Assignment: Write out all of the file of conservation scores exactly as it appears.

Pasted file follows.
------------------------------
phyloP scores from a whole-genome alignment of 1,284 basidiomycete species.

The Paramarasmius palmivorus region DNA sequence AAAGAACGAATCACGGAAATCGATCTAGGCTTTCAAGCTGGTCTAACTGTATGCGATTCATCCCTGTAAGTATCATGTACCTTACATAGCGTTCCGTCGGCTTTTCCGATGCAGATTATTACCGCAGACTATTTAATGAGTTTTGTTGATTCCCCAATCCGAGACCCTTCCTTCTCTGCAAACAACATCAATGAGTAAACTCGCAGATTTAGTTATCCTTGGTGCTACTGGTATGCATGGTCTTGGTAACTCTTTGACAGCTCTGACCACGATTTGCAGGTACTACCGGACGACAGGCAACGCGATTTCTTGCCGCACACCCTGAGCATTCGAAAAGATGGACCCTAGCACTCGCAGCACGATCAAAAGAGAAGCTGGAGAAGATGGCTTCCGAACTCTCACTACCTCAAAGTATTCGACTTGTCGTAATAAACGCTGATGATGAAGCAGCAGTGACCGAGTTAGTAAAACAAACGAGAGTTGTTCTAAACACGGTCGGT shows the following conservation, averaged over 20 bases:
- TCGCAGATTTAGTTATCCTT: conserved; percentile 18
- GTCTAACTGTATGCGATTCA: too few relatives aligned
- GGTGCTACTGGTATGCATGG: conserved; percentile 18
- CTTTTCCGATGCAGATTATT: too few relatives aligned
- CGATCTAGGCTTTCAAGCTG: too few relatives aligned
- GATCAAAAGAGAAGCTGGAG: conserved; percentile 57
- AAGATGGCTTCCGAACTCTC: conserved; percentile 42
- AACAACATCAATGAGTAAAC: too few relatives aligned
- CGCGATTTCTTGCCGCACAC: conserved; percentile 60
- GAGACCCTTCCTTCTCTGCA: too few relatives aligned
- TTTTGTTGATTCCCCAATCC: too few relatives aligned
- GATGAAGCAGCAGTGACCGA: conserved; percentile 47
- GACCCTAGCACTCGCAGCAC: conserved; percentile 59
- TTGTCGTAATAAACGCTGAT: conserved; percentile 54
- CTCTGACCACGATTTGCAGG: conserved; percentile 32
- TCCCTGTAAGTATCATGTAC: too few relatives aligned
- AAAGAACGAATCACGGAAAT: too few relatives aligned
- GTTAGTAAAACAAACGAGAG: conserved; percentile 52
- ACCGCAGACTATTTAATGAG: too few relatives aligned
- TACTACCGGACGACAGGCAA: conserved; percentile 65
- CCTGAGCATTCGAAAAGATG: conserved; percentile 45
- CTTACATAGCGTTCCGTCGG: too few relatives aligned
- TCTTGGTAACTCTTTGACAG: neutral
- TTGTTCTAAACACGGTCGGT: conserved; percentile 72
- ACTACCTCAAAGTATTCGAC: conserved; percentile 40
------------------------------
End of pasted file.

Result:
phyloP scores from a whole-genome alignment of 1,284 basidiomycete species.

The Paramarasmius palmivorus region DNA sequence AAAGAACGAATCACGGAAATCGATCTAGGCTTTCAAGCTGGTCTAACTGTATGCGATTCATCCCTGTAAGTATCATGTACCTTACATAGCGTTCCGTCGGCTTTTCCGATGCAGATTATTACCGCAGACTATTTAATGAGTTTTGTTGATTCCCCAATCCGAGACCCTTCCTTCTCTGCAAACAACATCAATGAGTAAACTCGCAGATTTAGTTATCCTTGGTGCTACTGGTATGCATGGTCTTGGTAACTCTTTGACAGCTCTGACCACGATTTGCAGGTACTACCGGACGACAGGCAACGCGATTTCTTGCCGCACACCCTGAGCATTCGAAAAGATGGACCCTAGCACTCGCAGCACGATCAAAAGAGAAGCTGGAGAAGATGGCTTCCGAACTCTCACTACCTCAAAGTATTCGACTTGTCGTAATAAACGCTGATGATGAAGCAGCAGTGACCGAGTTAGTAAAACAAACGAGAGTTGTTCTAAACACGGTCGGT shows the following conservation, averaged over 20 bases:
- TCGCAGATTTAGTTATCCTT: conserved; percentile 18
- GTCTAACTGTATGCGATTCA: too few relatives aligned
- GGTGCTACTGGTATGCATGG: conserved; percentile 18
- CTTTTCCGATGCAGATTATT: too few relatives aligned
- CGATCTAGGCTTTCAAGCTG: too few relatives aligned
- GATCAAAAGAGAAGCTGGAG: conserved; percentile 57
- AAGATGGCTTCCGAACTCTC: conserved; percentile 42
- AACAACATCAATGAGTAAAC: too few relatives aligned
- CGCGATTTCTTGCCGCACAC: conserved; percentile 60
- GAGACCCTTCCTTCTCTGCA: too few relatives aligned
- TTTTGTTGATTCCCCAATCC: too few relatives aligned
- GATGAAGCAGCAGTGACCGA: conserved; percentile 47
- GACCCTAGCACTCGCAGCAC: conserved; percentile 59
- TTGTCGTAATAAACGCTGAT: conserved; percentile 54
- CTCTGACCACGATTTGCAGG: conserved; percentile 32
- TCCCTGTAAGTATCATGTAC: too few relatives aligned
- AAAGAACGAATCACGGAAAT: too few relatives aligned
- GTTAGTAAAACAAACGAGAG: conserved; percentile 52
- ACCGCAGACTATTTAATGAG: too few relatives aligned
- TACTACCGGACGACAGGCAA: conserved; percentile 65
- CCTGAGCATTCGAAAAGATG: conserved; percentile 45
- CTTACATAGCGTTCCGTCGG: too few relatives aligned
- TCTTGGTAACTCTTTGACAG: neutral
- TTGTTCTAAACACGGTCGGT: conserved; percentile 72
- ACTACCTCAAAGTATTCGAC: conserved; percentile 40